Closing two of the country's residential schools for children with severe behavioural difficulties is premature and would leave vulnerable children putting pressure on the mainstream system, an education professor says.

The Ministry of Education plans to close McKenzie Residential School in Christchurch and Salisbury Residential School in Nelson. Today was the final day for submissions to the proposal.

The alternative suggested by the ministry was an expansion of the Wraparound service for children with severe behavioural difficulties, which was developed in the United States.

The service involved multiple agencies such as educational psychologists, social workers, and health service personnel working in effective partnerships with schools and families.


But, University of Canterbury Professor Garry Hornby said recent reviews of Wraparound in the US had found high drop-out rates, and for the children who remained in the programme, its impact on outcomes had been small.

He said a survey by the Principals Federation found that, of the schools which had accessed the intensive Wraparound service, 53 per cent reported that it did not bring about sustainable positive behaviour change, compared with 19 per cent which considered that it had, and 26 per cent which considered that it was too early to tell.

International research conducted over many years on multi-agency working such as this, found that, despite good intentions, it was in practice very difficult to carry out effectively.

Professor Hornby said research conducted over the past eight years with young people who attended the McKenzie school, found that it was after children returned to mainstream schools following intensive intervention that things would go badly wrong, resulting in most cases of these children leaving the school system before the age of 16.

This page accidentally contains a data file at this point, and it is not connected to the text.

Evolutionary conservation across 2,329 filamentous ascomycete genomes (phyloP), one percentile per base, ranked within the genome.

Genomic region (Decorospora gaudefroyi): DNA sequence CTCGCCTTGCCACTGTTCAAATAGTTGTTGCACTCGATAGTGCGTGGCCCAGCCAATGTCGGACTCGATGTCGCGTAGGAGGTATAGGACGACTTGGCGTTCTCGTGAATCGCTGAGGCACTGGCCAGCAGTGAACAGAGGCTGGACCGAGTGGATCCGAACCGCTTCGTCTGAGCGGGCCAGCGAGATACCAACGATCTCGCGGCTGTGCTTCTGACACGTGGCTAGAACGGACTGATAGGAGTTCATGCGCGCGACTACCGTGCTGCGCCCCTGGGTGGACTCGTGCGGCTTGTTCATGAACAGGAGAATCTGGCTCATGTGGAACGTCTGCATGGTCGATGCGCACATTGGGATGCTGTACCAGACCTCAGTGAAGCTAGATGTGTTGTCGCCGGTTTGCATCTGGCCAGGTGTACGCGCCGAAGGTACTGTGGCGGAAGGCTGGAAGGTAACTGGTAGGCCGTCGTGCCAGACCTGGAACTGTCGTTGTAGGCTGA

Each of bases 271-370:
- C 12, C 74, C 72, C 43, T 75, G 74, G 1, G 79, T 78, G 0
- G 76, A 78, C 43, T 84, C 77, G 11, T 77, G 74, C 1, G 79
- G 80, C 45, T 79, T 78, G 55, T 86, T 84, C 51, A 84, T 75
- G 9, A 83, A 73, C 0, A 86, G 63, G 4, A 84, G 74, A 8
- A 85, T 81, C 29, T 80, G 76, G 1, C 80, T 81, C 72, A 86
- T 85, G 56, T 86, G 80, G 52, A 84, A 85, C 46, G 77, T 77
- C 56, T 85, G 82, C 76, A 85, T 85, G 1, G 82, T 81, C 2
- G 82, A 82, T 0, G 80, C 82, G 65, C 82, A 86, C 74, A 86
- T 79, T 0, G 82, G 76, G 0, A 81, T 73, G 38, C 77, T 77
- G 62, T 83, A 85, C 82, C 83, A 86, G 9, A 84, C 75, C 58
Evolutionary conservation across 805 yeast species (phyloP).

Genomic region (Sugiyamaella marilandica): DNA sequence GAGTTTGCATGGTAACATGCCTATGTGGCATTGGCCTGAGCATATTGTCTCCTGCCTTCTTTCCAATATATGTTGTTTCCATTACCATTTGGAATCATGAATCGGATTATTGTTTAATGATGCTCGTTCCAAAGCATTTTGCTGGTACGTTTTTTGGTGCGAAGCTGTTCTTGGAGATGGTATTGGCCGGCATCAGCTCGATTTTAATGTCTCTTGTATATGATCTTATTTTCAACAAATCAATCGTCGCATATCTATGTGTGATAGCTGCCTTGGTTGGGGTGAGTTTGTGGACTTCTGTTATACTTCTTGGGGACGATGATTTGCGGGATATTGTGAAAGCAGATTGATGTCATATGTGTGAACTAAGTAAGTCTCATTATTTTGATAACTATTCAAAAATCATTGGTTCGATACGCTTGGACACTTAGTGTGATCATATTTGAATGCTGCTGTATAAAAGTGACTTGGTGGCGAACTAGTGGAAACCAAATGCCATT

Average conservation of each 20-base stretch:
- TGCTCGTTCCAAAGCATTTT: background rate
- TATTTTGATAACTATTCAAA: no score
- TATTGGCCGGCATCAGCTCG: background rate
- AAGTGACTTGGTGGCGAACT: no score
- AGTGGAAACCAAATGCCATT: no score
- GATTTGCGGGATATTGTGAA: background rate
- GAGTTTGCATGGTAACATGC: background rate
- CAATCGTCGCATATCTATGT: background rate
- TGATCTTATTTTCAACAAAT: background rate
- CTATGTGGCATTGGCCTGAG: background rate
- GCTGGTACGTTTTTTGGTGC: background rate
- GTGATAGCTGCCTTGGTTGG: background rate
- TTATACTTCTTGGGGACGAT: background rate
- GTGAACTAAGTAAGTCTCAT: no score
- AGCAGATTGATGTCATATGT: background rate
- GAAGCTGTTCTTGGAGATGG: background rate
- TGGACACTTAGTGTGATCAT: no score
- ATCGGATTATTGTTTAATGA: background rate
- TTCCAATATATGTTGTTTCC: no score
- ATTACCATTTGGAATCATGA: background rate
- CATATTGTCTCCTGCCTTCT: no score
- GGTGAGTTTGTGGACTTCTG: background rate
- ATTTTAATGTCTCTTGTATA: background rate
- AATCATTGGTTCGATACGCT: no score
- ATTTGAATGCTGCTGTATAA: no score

It was clear that the effectiveness of any service for children with severe behavioural difficulties was dependent on the ability of mainstream schools to cater effectively for them in the long term, he said.

"This will require the training of all mainstream school teachers and the development of school organisation, so that they all have clear structures for identifying and providing appropriate systems for pupils with special educational needs, including those with behavioural difficulties.

"Until these changes are brought about in mainstream schools it is essential to have the two residential schools available to cater for children with severe behavioural difficulties."

Not having these schools as a last resort option for very vulnerable children would put enormous stress on mainstream schools they would attend and on their families in trying to cope with them at home, he said.

Minister of Education, Hekia Parata would not comment while the process was still in the consultation period.